Broad-Tailed Hummingbird

Female Broad Tailed Hummingbird

Female Broad-Tailed Hummingbird

August is the best time of the year for hummingbirds in the Albuquerque region.

The wonderful little black-chinned hummers come in the spring, and are the last to leave in the fall.

But in August, we can also expect the rufous hummers and broad-tailed hummers to pass through on their migrations south for the winter. Both are here in abundance now.

The little Calliope makes an occassional appearance; I have not seen one yet this year, but I am still hoping. . . And, in the meantime, I’m enjoying the abundance of other hummers here now.


Fledgling Scrub Jays Grow Really Rapidly!

Last week I posted a photo of a young fledgling Western Scrub jay here. That photo was taken 6 days ago.

Now, the bird is still a fledgling, and is still awkward, and is still getting its adult feathers. But it has learned about peanuts, and just goes straight for them when they are put out. This guy was a fast learner!

Fledgling Jay 7/27/08

Fledgling Jay 7/27/2008


This Is Why Gardeners Garden!

It's the Simple Things!

The reward for the time and effort spent gardening? It is the simple joy of spending a morning like this enjoying the beauty of the flowers and the birds and the clouds and the sounds!

The rose in the foreground in ‘Cesar E. Chavez,’ a hybrid tea.

The two larger birds are house finches.

The cute little black-and-yellow birds are a pair of goldfinches.

Sheer joy in a Saturday morning!


The Greater Roadrunner

Greater Roadrunner

This guy (girl?) is the State Bird of New Mexico. At least one family lives in my neighborhood, and they walk on the block walls, eat lizards in the woodpile, make very interesting sounds, and just entertain in general.

This one was sitting outside my bedroom window this morning, but I could not get a photo. That will teach me to wash the windows more often!

He didn’t really want to be photographed, but let me get this one before he ran across the road and up the street, using the sidewalk!


Western Scrub Jay – New Mexico Version!

Have you discovered the Smithsonian’s Migratory Bird Center yet? If not, do yourself a favor and check it out.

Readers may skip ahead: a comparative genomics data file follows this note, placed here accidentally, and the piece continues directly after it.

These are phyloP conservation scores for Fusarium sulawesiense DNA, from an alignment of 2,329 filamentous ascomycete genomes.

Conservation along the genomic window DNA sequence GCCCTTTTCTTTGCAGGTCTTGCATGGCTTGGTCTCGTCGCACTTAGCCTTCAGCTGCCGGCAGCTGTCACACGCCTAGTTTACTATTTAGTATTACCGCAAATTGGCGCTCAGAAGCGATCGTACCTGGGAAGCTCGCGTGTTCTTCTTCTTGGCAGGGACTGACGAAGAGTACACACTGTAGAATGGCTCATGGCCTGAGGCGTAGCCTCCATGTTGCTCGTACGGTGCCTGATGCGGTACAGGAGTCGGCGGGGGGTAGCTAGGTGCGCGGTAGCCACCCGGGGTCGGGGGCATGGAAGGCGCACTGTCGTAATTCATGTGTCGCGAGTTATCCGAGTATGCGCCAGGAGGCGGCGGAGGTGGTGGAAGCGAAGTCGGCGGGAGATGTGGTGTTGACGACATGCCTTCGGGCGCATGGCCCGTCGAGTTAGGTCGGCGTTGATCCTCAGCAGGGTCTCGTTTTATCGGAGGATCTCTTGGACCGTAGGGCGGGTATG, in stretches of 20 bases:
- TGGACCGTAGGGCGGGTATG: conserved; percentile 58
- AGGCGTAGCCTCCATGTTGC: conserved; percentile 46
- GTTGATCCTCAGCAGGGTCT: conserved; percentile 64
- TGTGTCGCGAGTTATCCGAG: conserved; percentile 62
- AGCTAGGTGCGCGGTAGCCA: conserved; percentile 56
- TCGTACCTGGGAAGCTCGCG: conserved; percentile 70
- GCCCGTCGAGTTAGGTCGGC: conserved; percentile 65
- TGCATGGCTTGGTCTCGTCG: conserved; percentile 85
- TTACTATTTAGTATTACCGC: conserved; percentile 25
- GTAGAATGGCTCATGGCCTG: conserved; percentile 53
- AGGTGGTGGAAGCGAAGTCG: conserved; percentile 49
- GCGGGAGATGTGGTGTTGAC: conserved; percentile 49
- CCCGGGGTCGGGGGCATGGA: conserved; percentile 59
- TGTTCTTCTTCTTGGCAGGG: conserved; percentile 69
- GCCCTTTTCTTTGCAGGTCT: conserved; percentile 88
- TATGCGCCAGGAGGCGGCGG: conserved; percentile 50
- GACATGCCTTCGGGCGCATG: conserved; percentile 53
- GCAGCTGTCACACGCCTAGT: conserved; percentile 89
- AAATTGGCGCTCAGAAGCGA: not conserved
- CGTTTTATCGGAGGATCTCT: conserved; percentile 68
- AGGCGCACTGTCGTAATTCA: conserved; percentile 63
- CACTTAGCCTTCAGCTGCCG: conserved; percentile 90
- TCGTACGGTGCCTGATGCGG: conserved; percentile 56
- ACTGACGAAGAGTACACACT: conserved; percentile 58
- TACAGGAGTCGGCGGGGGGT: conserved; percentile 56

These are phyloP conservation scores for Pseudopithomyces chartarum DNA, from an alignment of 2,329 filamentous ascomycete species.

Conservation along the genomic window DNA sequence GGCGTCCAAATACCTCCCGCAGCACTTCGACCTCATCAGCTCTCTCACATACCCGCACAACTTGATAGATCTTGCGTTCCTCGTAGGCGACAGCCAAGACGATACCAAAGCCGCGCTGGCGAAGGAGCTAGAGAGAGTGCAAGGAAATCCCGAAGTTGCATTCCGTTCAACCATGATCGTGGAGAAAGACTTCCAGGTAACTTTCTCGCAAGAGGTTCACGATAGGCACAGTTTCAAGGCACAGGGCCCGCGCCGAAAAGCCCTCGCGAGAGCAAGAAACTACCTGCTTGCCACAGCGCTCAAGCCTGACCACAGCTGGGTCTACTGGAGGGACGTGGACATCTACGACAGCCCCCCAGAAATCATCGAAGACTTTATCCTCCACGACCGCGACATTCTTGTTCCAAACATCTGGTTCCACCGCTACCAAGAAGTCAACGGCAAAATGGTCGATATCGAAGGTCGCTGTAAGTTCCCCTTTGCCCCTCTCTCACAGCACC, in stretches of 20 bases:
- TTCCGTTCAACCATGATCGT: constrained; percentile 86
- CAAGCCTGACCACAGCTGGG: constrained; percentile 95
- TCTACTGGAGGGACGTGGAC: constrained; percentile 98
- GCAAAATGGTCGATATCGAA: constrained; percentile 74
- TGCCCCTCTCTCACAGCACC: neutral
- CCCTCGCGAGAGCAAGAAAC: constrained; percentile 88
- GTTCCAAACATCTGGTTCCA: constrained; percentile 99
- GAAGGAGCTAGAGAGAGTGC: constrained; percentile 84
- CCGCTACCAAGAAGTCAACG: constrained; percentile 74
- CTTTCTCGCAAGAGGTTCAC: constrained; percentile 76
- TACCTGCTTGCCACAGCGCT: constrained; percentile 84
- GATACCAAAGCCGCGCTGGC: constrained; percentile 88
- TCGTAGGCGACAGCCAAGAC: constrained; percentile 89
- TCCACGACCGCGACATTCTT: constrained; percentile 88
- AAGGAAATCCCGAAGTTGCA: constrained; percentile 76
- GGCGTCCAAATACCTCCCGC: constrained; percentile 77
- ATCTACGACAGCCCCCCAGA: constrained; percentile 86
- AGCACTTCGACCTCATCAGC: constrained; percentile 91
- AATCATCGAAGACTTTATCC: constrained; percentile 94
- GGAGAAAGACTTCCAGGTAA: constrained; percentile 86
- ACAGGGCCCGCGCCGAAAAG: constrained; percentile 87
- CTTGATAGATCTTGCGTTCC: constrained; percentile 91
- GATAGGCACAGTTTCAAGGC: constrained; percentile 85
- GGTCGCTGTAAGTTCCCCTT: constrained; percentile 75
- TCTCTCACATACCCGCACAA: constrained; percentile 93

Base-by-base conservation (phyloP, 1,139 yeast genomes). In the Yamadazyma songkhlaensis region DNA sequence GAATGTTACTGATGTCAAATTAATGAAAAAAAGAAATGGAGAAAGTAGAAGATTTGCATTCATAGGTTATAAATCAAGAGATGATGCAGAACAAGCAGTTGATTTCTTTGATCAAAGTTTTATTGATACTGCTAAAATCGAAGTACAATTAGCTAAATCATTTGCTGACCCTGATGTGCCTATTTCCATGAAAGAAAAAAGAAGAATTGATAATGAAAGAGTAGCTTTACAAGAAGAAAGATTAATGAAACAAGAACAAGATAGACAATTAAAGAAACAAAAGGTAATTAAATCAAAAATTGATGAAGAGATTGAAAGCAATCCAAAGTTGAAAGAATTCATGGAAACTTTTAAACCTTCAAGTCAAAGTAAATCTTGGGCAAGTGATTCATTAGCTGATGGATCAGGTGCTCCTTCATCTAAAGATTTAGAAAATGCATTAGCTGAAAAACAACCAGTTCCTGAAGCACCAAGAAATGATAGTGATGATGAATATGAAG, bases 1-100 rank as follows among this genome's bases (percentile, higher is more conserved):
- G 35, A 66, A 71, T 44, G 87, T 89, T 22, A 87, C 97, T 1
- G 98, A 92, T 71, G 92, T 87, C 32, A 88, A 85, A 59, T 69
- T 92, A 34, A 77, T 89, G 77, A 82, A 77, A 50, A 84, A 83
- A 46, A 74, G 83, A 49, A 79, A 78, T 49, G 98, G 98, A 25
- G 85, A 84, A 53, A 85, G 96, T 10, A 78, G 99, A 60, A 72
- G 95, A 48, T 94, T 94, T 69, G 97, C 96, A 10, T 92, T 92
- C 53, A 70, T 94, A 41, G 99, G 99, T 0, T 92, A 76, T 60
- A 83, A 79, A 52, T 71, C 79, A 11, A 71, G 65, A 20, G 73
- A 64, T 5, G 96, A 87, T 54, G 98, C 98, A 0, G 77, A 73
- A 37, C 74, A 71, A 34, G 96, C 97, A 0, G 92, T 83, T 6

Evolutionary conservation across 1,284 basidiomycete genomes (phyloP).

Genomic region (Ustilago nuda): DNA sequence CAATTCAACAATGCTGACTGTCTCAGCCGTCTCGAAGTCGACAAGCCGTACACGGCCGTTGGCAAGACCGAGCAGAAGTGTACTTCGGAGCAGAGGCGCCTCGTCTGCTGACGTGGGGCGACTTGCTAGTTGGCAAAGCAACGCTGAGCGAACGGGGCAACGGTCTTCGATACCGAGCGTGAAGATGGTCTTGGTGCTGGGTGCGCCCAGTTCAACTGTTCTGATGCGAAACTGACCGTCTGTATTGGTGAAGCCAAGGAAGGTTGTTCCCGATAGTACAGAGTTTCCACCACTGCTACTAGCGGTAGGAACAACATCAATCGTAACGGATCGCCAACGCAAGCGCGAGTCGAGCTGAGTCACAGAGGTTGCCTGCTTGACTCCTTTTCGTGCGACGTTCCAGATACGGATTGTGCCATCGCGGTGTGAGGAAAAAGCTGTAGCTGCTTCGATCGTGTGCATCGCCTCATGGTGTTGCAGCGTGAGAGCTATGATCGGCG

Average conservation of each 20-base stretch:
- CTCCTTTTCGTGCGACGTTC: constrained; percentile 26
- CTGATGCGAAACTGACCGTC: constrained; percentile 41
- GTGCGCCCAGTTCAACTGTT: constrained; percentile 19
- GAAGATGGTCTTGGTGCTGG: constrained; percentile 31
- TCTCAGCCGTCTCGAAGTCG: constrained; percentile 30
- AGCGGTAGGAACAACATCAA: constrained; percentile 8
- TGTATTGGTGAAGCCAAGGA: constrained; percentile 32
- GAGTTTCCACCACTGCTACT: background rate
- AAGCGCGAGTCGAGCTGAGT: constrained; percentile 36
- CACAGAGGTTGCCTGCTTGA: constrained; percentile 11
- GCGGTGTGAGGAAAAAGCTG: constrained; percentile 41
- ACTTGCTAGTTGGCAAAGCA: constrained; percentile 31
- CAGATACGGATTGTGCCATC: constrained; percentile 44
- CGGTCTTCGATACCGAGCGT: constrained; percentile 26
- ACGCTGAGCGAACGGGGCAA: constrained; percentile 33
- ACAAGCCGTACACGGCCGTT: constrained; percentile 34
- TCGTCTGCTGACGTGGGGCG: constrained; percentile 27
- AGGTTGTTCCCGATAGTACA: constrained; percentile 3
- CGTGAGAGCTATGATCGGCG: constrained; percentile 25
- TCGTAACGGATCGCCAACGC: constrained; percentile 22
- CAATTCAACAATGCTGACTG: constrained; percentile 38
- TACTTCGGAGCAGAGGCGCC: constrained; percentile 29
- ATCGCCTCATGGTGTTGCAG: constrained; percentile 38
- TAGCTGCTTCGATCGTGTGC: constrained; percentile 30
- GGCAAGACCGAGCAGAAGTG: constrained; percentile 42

I kind of stumbled upon it a couple of weeks ago, and cannot believe that little gem was sitting there and I did not know about it. Virtually all of us in the Southwest are in some sort of migratory bird flyway, and have a chance to observe many migratory birds. Here is a whole site devoted to them!

After a couple of days I got up enough nerve to upload a couple of pictures, but I did not expect anything to come of it. I actually got a “thank you” from Gregory Gough, the internet person there, who set up a little gallery for my pictures. Who would have thought. . .?

I love the jays that visit my yard, and expect to be fed peanuts all the time. Last night I uploaded this photo of a jay, and called it a “Western Scrub Jay,” which is what I always thought it was. But as soon as I had uploaded it, I looked at the other Western Scrub Jays posted there. “Uh, oh,” I thought, “this must be the Mexican or Gray-breasted Jay.” How embarrassing! So I sent a correction to my contact there, Gregory.

This morning he sent an email saying this guy really was a Western Scrub Jay, and told me all the details that made it so. He explained about the three different species of scrub jays, and that the desert Western scrub jays were just not as bright as the coastal Western scrub jays, which most of the other ones on the Smithsonian site are. By that time I was not really sure what this bird was, other than a jay. Now that is really embarrassing!

This afternoon I had time to check out bird call at the Cornell site. There is no question, based on CALL, this bird is a Western Scrub Jay, just a New Mexico version!

Thanks for your patience, Gregory.

If you haven’t checked out the Smithsonian site, do yourself a favor and spend some time there. And, if you have questions, contact the people there. You will have a hard time finding any nicer or more helpful people on the internet. Check out the Smithsonian’s widget on our sidebar, too.

Happy birding!


White Wing Dove

White Wing Dove

White Wing Dove

Most of the gardeners I know in the high desert enjoy a variety of birds. Many put out food and water for the birds, and I am one who does. I think of summer as hummingbirds and roses, and winter as junkos.

But, even in the city, there are many different birds. When I first moved to this house, I had a lot of mourning doves. I had never seen a white wing dove until I moved to Albuquerque, and I lived here for several years before being aware of them. White wing doves have a more limited distribution in the United States than do mourning doves, but where the white wings occur, they are abundant. At my house, they nest in a large pine, close to a feeding station, and it is not unusual to see nine at a time on the block wall waiting to be fed. They share the feeder with finches and smaller birds, but the mourning doves are chased off until the white wings have had their fill.

In flight, you see a lot of white. But at rest, only a slim line of white is seen along the wing. The eyes are really red, as are the legs and feet. I love the blue eye patch, and the dark line underneath the eye.

Their call has been described as “who-cooks-for-you?” Personally, I think it is much lovelier than that 😉

They actually are hunted in Texas and in Arizona.

White Wing Dove

White Wing Dove and Finch at Feeder